Chin Up, Chinchilla: Launching on Kickstarter today!

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I’ve always wanted to illustrate a children’s picture book. 

Two years ago, I was hanging with my friend Ben Stafford at the Creative South Conference and he showed me some concept sketches for a really cute book written by his wife, Beth. The drawings were great and he was really excited about the project. I have to be honest and say I was a bit jealous. I remember telling myself that my opportunity would come along someday.

Fast forward about a year, we hosted Ben and Beth on our Joy Venture Podcast (you can listen to the episode here). After the interview, Thad, Ben and Beth and I grabbed some tacos at Condado (YUM!) and the conversation turned towards childrens’ books. Beth looked at Ben, then looked at me and asked if I would illustrate their book! I was shocked. Ben is an amazing illustrator! I didn't even pause. "Absolutely! I’ll do it!" 

That was last November and here we are in mid-August, finally ready to release the book. It was far more time-consuming than I had anticipated. Far more difficult and way more rewarding. I started with pencil and paper to rethink the characters and even the style I would create them in. I wanted to push myself to do something different. I’m really happy with the results. 

So today, we release it into the world to see if people think it’s as great as we do. I feel nervous, exposed, and downright terrified. But I know I have done my best, and I learned a lot in the process. I will likely never earn back the hours I put into this book but it has brought me a lot of joy. Working with the Staffords had been a real pleasure and I would do it again in a heartbeat. I’m so thankful for the opportunity. I got to do a children’s book!

Hopefully, in 30 days, when the Kickstarter campaign is over, I will look back at this post and remember that–funded or failed—it was the process of creating that brought me joy, regardless of the outcome. 

The Chin Up, Chinchilla Kickstarter Campaign will be running from August 15 through September 14, 2018. If you like what you see, please consider buying a book or four. Christmas is just around the corner!

JOY VENTURE | Brad & Krystal Woodard on what it means to “Brave the Woods”

The one thing we’ve learned about our business is that no one is going to come to you and say “Oh, you want to do a children’s book, here you go” or “Oh, you want to teach or speak more, here you go.” If we want to do it, we’ve got to make it happen.
— KRYSTAL WOODARD, Brave the Woods

In order to brave the woods successfully, you’d better walk into them with a plan, some goals and the right tools. It’s not an analogy on how to work with Brad and Krystal Woodard, owners of Brave the Woods, but rather a mindset of how they look to build a family-run business that’s going to fulfill and stretch them in all the right ways. 

Brad is the face and accomplished designer behind their action-oriented moniker while Krystal keeps all things non-design running and mapping out the journey, quick to push Brad out of his comfort zone for the sake of growing. 

This Boise, Idaho duo stopped in Columbus as part of a cross-country workshop tour and talked with us about what motivates them and how they are motivating others. From Kickstarting a children’s book to support victims of Typhoon Haiyan in The Philippines, to crowdsourcing Artists for Education with educational design for teachers to use in the classroom -- doing good and building community are part and parcel of their craft. It’s those brave and unselfish acts that are key to their success and opening up opportunities that fuel their business, which also reveal new ways to do meaningful work and have a positive impact on others.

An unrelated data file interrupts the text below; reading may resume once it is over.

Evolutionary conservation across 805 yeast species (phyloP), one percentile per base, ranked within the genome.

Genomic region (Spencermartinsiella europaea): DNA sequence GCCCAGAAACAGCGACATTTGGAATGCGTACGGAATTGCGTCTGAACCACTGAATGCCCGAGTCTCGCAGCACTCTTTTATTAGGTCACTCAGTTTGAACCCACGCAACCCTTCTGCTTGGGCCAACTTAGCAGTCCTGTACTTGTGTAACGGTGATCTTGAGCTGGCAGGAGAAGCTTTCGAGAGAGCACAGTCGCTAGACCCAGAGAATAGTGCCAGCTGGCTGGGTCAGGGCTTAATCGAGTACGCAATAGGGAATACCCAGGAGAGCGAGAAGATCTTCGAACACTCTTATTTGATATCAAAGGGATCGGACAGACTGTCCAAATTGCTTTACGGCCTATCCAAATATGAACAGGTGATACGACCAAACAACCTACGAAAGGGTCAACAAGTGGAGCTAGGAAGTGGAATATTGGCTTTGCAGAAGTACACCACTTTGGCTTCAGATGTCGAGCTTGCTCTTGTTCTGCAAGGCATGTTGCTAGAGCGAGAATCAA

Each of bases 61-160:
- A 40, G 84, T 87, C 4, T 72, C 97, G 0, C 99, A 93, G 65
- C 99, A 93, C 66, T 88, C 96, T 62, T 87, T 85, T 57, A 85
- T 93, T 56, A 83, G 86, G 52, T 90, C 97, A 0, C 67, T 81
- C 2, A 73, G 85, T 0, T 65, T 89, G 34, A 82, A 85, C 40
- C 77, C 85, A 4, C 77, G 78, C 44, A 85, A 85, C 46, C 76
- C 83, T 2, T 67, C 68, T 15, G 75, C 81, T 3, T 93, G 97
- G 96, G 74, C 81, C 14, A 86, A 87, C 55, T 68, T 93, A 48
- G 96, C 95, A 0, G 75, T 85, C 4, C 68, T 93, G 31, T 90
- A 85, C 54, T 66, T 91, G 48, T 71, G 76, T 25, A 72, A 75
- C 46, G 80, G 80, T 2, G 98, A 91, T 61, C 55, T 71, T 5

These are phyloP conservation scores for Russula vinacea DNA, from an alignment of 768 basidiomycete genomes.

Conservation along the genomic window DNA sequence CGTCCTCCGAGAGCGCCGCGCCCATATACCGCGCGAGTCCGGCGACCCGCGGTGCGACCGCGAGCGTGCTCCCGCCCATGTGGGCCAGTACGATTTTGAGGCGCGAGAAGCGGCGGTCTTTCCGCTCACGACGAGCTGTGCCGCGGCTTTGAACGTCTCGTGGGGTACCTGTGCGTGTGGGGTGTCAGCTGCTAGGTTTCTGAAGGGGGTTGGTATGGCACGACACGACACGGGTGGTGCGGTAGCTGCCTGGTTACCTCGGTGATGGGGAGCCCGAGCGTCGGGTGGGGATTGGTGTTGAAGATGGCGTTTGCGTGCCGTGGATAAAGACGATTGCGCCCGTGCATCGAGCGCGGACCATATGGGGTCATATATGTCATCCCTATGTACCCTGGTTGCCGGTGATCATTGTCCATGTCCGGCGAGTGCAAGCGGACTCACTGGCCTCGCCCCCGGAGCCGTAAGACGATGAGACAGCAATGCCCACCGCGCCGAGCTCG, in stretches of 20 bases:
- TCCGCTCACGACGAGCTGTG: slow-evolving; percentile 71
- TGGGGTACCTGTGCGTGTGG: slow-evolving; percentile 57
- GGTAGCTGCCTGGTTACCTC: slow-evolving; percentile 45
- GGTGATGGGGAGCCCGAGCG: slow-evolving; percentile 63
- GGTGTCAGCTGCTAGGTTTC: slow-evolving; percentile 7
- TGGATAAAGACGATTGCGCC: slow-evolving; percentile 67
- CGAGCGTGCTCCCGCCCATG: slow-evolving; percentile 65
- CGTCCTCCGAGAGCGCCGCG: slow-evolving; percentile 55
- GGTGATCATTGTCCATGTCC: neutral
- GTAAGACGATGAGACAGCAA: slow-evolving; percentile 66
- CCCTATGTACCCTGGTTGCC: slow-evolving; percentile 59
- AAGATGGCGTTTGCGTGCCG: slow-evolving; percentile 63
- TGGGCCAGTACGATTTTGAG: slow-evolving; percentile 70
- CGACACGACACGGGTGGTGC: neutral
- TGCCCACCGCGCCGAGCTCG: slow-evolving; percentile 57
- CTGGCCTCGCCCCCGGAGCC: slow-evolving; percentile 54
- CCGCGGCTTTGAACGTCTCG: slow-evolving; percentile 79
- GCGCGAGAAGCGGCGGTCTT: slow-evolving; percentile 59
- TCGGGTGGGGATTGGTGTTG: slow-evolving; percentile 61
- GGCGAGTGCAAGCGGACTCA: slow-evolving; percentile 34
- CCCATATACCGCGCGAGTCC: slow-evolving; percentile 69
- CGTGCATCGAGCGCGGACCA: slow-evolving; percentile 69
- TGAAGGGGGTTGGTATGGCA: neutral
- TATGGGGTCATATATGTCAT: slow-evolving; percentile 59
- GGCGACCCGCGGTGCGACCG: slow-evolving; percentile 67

JOY VENTURE | Kevin Ely on honing his craft (beer)

I brew beer that I like to drink, and I like to share that. Not that we won’t have 12 percent alcohol beers that knock you over, but that’s not our forte. We’re trying to brew delicate beers. I think simple and subtle can be very powerful.
— KEVIN ELY, Founder & Brewmaster, The Wooly Pig Farm Brewery

Kevin Ely knows beer. And now he knows how to build a brewery — quite literally by hand.

Kevin's story is a pivot of a different nature. Previously the brewmaster at Uinta Brewing, a nationally recognized craft brewery in Salt Lake City, Kevin and his wife Jael Malenke decided to move back to her hometown in Fresno and purchase a farm.

Fresno, Ohio that is.   

Armed with a degree in brewing science from UC Davis (yes, there is such a degree), Kevin is no hobbyist. Beer is indeed his career and he's a recurring judge at the annual Great American Beer Festival. Kevin shares with us his decision to start his own brewery in Ohio, the importance that family and community played in that decision, and why starting a farm brewery in a rural patch of rolling hills just made sense. Curly haired mangalitsa pigs ("wooly" pigs) that inspired the name actually roam his farmland and are visible from his taproom patio with cold beer in hand. It's both idyllic and intentional; it's also indicative of everything about this brewery. From the quirky name to the German-Bavarian style of beers he chooses to brew, down to his hand-made and hand-planed taproom — all of it is crafted with purpose and a story behind it. 

JOY VENTURE | John Robinson on shifting gears

There were seeds being planted suggesting ‘maybe I’m not living the life I’m supposed to be living.’ But I didn’t know at that time what it was or how I was going to do it... and so I found myself in that rut again.
— JOHN ROBINSON, Founder Johnny Velo Bikes

When you're a top performer in your industry, you don't think much about making significant career changes. That is until you find you're spending too much time from home, or realize that your performance alone can't save your job.

John takes us through a bumpy ride from the mountaintop peaks and through deep valleys of his life in corporate banking, revealing just how hard things can get before admitting some sort of change needs to happen. It's a story we believe will resonate with many.  

By the time John fights back the tears at the end of the podcast, hearing his decision to start Johnny Velo Bikes seems obvious and evident. His connection to bikes, cancer (as a survivor himself), community, and the surprise opportunity to finally become an entrepreneur are tailor-made for this story. But to seize it, to fully own it, he had live it out. And that's the hard part.